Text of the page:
Lost At Sea

This entry is part 1 of 3 in the series Maritime Mishaps

This week, Joe, Kevin, and Toren look at getting stuck out on the open ocean. We’ll cover the several dangers of being lost at sea, as well as tales of survivors of some of the longest (and grossest) “unplanned extended ocean vacations” such as the Baileys, amazing survivor Poon-Lim, and the Robertson family. In The News we’ve got a religious family set adrift and a survivor found in a capsized tugboat 98 feet underwater!

Correction: Joe was wrong, tigers love water.

Music: “Night On The Water” by Helen Ward




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29 Responses

  1. Haven’t listened yet, I’m saving it for this evening, but had to say… Hooray for season 5!!

  2. A great episode but one nitpick and one addendum. The nitpick is I can’t believe you repeated the ‘you lose most heat through your head’ myth! It’s been debunked (http://www.theguardian.com/science/2008/dec/17/medicalresearch-humanbehaviour) and really doesn’t make sense if you think about it for any length of time (if you lost most heat through your head then going naked except for a hat would keep you warm which is patently wrong).

    The addendum is regarding the Baileys. You mentioned the article by Captain Shu but didn’t say anything about the book the Bailey’s wrote. It’s quite short and is a fantastic read. It’s called “117 Days Adrift” and is written from both their points of view separately rather than a joint account so you can see the differing perspectives of their ordeal.

    I can’t wait for the other episodes in the series!

  3. Pop culture:

    “The Island of Dr. Moreau” (both the book and the Val Kilmer movie) opens with the protagonist lost at sea in a lifeboat. It’s not crucial to the story, though, except as a device for getting the character into the uncharted waters where he’d then encounter Brando and his posse. http://www.youtube.com/watch?v=g5-u486LjyU#t=2m40s

    In the news:

    Not quite the same topic, semantically speaking, but the first thing I thought of when I saw the episode title was Jon Ronson’s book of the same name. The article which lent its title to the book was about people disappearing overboard from cruise ships: http://www.theguardian.com/uk/2011/nov/11/rebecca-coriam-lost-at-sea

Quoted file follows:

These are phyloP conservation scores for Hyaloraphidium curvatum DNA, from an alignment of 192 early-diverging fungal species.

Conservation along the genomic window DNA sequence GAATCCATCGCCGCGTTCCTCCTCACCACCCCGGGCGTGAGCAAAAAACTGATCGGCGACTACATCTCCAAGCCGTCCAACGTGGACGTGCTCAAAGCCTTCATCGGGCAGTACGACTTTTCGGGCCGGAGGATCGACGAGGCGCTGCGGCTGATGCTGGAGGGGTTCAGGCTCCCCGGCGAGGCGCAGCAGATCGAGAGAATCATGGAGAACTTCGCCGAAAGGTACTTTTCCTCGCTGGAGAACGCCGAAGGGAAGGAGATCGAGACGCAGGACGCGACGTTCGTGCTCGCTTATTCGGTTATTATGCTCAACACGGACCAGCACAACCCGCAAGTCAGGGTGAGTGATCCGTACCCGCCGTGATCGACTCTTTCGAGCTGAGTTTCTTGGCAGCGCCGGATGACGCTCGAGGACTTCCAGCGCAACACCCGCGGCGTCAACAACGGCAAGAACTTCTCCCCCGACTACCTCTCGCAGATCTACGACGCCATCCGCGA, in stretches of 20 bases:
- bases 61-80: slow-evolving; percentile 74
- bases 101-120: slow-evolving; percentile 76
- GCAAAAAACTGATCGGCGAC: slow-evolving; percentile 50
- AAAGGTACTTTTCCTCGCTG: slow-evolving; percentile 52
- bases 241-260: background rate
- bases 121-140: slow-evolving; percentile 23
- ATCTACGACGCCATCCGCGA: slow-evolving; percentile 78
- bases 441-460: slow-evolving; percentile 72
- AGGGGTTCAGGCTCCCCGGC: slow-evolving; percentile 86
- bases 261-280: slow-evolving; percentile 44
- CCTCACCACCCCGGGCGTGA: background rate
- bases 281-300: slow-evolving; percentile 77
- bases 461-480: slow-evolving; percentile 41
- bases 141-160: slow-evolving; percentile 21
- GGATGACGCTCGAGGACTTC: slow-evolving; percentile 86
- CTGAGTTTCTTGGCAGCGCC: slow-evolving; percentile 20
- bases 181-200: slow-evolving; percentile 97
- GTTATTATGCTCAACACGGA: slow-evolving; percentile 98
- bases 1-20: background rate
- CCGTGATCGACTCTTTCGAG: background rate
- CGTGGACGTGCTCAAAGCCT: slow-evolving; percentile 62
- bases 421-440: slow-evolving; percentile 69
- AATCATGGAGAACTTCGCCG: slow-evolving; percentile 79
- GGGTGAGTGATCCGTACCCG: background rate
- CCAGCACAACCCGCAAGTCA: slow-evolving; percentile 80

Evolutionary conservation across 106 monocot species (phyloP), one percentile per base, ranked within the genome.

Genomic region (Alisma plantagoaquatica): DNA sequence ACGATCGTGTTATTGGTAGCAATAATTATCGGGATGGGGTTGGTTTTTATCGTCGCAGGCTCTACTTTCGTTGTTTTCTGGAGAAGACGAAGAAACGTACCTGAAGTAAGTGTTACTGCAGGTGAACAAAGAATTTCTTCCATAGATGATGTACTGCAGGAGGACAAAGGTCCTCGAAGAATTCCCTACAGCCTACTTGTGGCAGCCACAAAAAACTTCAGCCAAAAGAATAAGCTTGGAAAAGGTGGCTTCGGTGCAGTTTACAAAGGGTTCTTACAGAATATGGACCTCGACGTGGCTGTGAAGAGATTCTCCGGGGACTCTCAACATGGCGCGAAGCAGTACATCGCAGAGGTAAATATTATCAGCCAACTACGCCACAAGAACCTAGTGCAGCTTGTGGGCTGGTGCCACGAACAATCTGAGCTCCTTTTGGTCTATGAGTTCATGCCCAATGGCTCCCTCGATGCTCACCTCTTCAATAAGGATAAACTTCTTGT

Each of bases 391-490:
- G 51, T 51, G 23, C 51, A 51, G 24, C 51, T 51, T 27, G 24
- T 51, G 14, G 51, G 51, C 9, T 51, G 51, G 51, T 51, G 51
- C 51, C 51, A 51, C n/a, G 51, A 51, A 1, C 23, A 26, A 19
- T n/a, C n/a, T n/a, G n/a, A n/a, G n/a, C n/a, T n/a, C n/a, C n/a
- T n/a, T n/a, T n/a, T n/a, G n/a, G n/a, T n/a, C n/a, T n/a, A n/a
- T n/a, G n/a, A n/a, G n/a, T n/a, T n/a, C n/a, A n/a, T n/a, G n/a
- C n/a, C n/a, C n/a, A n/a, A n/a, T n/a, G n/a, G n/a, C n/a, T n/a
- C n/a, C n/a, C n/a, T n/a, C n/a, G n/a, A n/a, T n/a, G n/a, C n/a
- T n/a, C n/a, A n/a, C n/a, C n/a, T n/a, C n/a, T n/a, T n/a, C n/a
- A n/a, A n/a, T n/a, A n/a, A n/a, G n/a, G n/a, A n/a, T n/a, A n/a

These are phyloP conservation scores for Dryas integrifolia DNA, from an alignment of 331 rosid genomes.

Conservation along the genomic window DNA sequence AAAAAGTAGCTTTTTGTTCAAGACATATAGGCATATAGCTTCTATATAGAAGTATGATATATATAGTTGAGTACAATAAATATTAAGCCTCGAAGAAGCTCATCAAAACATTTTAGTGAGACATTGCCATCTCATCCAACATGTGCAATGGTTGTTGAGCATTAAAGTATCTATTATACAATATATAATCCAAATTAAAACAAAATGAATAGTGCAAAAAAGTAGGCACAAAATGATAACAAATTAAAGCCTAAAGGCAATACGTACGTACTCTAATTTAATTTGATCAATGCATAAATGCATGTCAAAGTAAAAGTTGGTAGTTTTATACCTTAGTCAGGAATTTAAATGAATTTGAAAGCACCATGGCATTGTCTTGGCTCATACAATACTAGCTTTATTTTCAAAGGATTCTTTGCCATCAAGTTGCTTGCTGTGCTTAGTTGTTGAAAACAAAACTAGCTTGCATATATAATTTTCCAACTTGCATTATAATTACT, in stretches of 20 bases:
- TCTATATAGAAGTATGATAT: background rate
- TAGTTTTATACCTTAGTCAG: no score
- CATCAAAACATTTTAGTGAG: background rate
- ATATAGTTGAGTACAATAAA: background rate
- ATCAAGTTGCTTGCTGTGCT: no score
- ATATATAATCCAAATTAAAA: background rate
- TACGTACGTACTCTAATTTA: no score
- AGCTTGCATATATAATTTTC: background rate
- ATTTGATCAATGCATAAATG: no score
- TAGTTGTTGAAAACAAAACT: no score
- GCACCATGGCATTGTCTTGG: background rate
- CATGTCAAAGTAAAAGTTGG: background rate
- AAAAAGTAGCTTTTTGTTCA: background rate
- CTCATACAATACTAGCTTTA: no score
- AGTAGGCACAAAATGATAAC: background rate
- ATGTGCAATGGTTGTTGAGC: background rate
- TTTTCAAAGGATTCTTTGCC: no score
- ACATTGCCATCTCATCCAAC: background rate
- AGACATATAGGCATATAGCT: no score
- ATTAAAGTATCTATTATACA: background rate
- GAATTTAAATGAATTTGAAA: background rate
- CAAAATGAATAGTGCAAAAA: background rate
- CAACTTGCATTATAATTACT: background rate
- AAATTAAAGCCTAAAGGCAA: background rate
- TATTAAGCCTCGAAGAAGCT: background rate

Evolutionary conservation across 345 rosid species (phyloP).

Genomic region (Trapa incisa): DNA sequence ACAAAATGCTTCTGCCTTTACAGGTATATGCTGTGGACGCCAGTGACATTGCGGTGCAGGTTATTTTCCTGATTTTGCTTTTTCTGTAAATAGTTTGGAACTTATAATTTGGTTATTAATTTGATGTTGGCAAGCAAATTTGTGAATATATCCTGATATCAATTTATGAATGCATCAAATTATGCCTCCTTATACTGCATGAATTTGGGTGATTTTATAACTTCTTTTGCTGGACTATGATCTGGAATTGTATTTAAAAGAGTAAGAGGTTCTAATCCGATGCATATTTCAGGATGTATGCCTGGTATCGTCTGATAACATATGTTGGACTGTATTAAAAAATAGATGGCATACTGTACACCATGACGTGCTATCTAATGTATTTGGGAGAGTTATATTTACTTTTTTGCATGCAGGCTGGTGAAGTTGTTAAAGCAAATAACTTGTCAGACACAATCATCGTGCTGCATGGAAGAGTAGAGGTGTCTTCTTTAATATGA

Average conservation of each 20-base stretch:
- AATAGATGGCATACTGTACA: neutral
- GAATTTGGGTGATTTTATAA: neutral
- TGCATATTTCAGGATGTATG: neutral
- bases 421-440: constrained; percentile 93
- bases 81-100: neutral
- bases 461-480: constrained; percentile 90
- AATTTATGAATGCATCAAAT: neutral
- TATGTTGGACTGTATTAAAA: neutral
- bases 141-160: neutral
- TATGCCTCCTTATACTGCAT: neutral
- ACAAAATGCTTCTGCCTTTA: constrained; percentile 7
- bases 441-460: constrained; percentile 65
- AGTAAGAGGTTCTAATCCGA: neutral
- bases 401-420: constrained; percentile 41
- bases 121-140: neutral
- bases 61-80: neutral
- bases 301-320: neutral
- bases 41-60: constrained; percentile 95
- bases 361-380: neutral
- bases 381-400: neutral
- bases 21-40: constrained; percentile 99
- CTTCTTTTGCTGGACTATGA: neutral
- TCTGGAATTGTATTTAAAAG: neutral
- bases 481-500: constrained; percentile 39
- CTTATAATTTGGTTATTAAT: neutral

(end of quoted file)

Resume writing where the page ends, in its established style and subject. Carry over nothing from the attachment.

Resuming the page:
1. I had thought about mentioning The Island of Dr Moreau – loved the Michael York version as a young man (and am planning to watch 1932’s Island of Lost Souls) but yeah the story isn’t about the journey on the raft or whatever so I skipped it. For disappearing overboard from cruise ships see our Cruise Ships episode! Thanks for the comment

  4. In The Life of Pi — the Tiger IS the narrator. The Zebra was also the friendly Chinese man he met in the galley, the Hyena was the cook, and the Orangutan was his mother. They were all on the lifeboat and the cook mirdered the other two and Pi ended up killing him. The ‘magical island’ is not literal either, though there is debate as to what it symbolizes. Richard Parker was the killer inside himself that he preferred to disassociate with because the fact he was capable of such things upset him so much.

    The entire story was a reimagining of his traumatic experience at sea. Because of his pacifism and gentleness the fact he killed a man after seeing him kill two other people was the ugly reality he was rejecting — the story really DID happen, but he chooses to tell a more magical version rather than the facts. He says as much to the two Japanese investigators when he’s recuperating after being rescued — they ask what ‘really’ happened and he tells them and they admit the reality was more horrific than his first story.

    1. The entire philosophy of Pi’s worldview is ‘Something can be true without being literal’. It’s why he’s 5 different religions at the same time without seeing any contradiction.

    2. I can’t imagine myself caring enough about the characters in that movie to bother trying to work all that out. Looked nice though.

      1. I think that by the time his story was explained for what it really was, some people were already bored and had stopped paying attention. =P

        1. Maybe it’s more clear in the book, but that was not self-evident in the movie at all….. Thanks for clearing that up!

          1. I agree in that I think the book is a) much more caustic, and b) the lines between what the reader is meant to accept as reality and fantasy are a little clearer. I enjoyed the film for the visuals and thought it’d be an interesting read (especially since I had a friend who vowed _not_ to see the film _because_ she loved the book so much), so I did the next best thing and listened to the audiobook, and it really was fabulous. The narrator had a very Indian accent too, which helped a great deal with the telling.

  5. I was shocked when I heard this tragic story. Epic fail: